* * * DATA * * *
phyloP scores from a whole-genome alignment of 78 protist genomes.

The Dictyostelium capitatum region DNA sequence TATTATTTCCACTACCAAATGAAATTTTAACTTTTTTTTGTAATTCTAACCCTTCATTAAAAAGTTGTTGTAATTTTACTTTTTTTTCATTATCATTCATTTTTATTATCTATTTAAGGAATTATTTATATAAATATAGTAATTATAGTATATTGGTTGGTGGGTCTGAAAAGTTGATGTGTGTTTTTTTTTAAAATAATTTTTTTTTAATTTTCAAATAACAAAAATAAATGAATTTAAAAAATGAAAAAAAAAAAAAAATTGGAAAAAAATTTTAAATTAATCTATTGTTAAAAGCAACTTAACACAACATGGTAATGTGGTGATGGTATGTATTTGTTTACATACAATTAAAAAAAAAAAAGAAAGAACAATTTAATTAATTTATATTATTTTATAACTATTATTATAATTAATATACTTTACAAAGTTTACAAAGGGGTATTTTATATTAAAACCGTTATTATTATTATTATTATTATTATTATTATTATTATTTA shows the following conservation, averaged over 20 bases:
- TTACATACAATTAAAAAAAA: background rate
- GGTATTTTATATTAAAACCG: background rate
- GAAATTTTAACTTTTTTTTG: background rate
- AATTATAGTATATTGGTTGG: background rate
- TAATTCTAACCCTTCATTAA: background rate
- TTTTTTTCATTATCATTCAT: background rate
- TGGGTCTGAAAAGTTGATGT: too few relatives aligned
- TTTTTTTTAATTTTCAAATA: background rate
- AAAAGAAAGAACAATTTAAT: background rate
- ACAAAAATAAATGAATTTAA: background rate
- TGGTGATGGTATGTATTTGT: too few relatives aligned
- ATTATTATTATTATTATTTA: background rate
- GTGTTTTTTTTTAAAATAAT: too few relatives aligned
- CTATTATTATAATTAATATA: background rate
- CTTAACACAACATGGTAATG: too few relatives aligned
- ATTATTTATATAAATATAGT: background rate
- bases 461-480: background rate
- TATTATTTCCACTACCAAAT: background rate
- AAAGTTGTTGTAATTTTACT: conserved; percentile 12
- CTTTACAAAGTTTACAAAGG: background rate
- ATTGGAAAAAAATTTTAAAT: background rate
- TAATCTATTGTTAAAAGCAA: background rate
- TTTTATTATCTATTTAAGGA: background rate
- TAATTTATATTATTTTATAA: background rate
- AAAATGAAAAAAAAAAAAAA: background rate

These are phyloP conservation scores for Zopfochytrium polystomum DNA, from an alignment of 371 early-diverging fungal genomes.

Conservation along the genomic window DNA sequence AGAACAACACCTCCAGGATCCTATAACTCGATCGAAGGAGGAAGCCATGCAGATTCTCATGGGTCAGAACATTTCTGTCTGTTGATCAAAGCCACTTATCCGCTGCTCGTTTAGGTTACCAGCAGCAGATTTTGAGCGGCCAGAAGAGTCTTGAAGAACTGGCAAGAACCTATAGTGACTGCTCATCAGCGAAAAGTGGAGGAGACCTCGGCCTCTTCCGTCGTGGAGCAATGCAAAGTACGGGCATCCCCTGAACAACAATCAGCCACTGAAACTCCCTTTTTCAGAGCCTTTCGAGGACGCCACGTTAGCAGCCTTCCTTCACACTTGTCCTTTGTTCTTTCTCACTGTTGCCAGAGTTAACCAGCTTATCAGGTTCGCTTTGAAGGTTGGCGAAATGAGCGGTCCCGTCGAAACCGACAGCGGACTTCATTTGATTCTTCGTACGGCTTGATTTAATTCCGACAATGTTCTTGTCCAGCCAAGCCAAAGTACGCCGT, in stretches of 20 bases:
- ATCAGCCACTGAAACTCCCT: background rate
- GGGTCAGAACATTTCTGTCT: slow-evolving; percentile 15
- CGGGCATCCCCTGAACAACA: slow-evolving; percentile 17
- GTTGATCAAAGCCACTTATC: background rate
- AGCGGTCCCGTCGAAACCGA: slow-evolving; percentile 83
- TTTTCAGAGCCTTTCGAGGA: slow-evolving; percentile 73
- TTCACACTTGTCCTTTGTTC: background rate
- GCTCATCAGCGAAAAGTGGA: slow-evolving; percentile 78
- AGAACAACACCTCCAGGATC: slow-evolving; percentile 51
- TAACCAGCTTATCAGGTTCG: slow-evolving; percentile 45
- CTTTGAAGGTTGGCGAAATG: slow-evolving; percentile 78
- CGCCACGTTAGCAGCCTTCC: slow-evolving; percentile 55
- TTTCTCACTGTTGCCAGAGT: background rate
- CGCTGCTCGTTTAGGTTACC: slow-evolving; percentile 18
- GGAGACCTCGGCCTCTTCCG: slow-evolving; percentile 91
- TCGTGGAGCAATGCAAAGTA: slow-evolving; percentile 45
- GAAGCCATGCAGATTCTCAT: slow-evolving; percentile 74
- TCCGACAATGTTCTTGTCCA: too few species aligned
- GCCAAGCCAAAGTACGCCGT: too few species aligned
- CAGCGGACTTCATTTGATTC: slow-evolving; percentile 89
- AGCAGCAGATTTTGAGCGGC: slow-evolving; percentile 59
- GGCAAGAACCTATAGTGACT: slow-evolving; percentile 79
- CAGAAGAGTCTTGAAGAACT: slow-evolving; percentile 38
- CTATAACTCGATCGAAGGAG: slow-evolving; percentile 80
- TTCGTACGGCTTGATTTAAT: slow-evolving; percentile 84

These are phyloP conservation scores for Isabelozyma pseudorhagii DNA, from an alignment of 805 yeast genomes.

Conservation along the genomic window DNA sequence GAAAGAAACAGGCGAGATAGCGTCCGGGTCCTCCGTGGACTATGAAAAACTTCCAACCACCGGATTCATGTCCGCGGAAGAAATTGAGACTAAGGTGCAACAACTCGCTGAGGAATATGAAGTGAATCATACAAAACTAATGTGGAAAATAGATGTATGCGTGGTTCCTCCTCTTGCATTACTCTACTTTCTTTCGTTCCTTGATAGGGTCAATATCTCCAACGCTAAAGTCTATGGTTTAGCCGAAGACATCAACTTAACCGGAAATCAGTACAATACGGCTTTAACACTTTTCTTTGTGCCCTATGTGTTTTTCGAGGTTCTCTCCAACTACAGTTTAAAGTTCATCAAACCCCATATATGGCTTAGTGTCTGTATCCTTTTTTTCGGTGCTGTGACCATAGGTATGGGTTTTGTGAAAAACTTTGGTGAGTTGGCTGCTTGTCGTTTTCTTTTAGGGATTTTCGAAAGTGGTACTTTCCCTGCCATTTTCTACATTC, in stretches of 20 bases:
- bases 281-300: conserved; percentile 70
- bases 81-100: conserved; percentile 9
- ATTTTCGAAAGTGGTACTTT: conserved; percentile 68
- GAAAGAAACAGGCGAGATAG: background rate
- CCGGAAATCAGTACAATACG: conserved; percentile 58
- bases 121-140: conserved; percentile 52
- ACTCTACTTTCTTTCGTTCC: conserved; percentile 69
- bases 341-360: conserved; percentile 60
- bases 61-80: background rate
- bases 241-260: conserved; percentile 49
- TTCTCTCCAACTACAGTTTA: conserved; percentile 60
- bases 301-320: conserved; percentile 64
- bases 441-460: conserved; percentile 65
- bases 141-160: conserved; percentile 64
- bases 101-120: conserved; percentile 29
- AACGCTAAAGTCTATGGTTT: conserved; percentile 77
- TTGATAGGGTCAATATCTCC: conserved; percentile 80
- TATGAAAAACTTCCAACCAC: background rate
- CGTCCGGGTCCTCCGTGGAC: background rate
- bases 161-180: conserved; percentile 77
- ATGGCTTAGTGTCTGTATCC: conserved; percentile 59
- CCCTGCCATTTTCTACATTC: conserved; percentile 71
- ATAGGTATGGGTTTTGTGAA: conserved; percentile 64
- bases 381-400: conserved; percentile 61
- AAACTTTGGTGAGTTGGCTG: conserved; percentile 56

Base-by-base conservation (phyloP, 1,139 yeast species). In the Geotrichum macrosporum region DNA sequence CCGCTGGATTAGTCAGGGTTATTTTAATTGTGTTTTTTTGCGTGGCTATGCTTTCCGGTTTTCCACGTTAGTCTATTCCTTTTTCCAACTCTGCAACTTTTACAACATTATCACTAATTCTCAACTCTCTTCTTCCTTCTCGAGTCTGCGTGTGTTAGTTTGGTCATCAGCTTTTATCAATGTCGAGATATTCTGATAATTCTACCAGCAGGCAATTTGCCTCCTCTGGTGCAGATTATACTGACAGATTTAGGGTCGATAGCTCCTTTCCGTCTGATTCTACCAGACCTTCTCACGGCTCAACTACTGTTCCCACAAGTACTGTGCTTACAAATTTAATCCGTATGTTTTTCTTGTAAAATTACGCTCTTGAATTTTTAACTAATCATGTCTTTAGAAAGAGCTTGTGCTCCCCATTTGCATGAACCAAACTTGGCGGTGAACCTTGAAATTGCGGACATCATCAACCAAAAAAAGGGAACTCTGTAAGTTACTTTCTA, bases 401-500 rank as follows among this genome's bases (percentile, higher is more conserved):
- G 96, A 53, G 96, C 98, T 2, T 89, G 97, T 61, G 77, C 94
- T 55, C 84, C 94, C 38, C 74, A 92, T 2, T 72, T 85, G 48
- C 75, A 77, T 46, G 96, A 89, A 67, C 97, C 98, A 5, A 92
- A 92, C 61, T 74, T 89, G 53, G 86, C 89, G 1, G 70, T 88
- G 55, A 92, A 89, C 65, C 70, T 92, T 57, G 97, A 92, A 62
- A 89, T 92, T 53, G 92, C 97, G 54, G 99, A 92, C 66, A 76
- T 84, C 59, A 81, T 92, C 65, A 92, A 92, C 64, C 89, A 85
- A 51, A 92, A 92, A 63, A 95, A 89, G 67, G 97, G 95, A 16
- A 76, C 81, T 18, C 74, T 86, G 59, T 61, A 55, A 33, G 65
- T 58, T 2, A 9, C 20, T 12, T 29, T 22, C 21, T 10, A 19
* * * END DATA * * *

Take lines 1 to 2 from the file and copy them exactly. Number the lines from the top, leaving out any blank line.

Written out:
phyloP scores from a whole-genome alignment of 78 protist genomes.

The Dictyostelium capitatum region DNA sequence TATTATTTCCACTACCAAATGAAATTTTAACTTTTTTTTGTAATTCTAACCCTTCATTAAAAAGTTGTTGTAATTTTACTTTTTTTTCATTATCATTCATTTTTATTATCTATTTAAGGAATTATTTATATAAATATAGTAATTATAGTATATTGGTTGGTGGGTCTGAAAAGTTGATGTGTGTTTTTTTTTAAAATAATTTTTTTTTAATTTTCAAATAACAAAAATAAATGAATTTAAAAAATGAAAAAAAAAAAAAAATTGGAAAAAAATTTTAAATTAATCTATTGTTAAAAGCAACTTAACACAACATGGTAATGTGGTGATGGTATGTATTTGTTTACATACAATTAAAAAAAAAAAAGAAAGAACAATTTAATTAATTTATATTATTTTATAACTATTATTATAATTAATATACTTTACAAAGTTTACAAAGGGGTATTTTATATTAAAACCGTTATTATTATTATTATTATTATTATTATTATTATTATTTA shows the following conservation, averaged over 20 bases: